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The Basics of Adoption Practice
Series: Bulletins for Professionals|
Child Welfare Information Gateway |
|Year Published: 2006|
3. Child Assessment
In adoptions involving children or youth adopted from the foster care system, an adoption worker may be able to conduct an assessment of the child. (This worker may be a different person from the worker who assesses the family.) Gathering and giving full consideration to all available information about the child allows the agency to make the most appropriate selection of a permanent family and enables a prospective parent to make an informed decision about accepting a child. Assessing the child should involve:
- Knowing the whereabouts and legal status of the child's siblings and the pros and cons for seeking an adoptive family who could keep the siblings together or reunite them if they have been temporarily separated from each other
- Developing an understanding of the child's history, including involvement with the child welfare system
- Assessing current functioning and needs
- Identifying potential future needs
- Recognizing the long-term impact of abuse, neglect, or sexual victimization on the child's development
- Evaluating strengths and limitations
- Assessing the desire or readiness for adoption
- Identifying the knowledge and skills that will be required to parent the child to adulthood effectively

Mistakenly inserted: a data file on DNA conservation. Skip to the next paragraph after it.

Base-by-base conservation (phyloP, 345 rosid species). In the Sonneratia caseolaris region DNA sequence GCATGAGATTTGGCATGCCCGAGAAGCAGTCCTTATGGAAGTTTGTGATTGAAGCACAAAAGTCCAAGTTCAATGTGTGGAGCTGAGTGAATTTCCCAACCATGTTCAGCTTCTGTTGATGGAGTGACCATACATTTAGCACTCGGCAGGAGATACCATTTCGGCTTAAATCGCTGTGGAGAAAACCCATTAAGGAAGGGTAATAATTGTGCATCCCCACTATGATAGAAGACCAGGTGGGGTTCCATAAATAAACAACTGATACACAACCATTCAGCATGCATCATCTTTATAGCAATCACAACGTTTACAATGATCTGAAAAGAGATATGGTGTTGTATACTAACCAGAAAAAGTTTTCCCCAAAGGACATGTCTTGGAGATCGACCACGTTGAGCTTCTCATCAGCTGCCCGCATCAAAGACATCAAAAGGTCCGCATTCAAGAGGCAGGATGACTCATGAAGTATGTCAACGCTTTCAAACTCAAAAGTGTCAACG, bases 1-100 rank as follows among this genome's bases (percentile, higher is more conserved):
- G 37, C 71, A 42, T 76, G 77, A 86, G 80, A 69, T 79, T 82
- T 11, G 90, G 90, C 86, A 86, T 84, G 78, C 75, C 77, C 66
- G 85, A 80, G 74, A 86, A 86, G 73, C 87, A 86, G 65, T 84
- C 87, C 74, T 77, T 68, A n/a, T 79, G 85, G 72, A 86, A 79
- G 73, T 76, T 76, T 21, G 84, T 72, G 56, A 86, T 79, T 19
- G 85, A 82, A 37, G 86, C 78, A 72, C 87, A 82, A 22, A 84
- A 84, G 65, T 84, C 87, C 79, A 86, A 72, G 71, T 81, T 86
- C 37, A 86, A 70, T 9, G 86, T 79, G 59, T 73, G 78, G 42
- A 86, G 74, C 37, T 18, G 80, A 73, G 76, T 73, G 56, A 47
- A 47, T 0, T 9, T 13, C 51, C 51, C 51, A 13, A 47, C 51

- Identifying the extent of contact with birth relatives, including siblings (if they have not been placed together), and the level of openness that may be desired
- Developing a sense of the type of family in which the child will best live and thrive
Sources of assessment information may include official records, medical reports, and interviews with people who know the child, developmental and personal information, and the child's own interests. Older children and youth may be able to provide a great deal of information on their own interests, history, and resources within their family network.
Workers can learn more about obtaining background information on children through the Information Gateway factsheet Obtaining Background Information on Your Prospective Adopted Child.
For children assessed as not yet ready for adoption, specific activities can be used to involve and prepare them to join permanent families. Adoption workers or adoption-competent therapists may engage children in such activities as being photographed, preparing life books, and sorting out feelings. For many older youth, involving them in their own permanency planning can be key to overcoming their resistance to adoption.
For more information on preparation and transition activities, see the Information Gateway factsheet Helping Your Foster Child Transition to Your Adopted Child.
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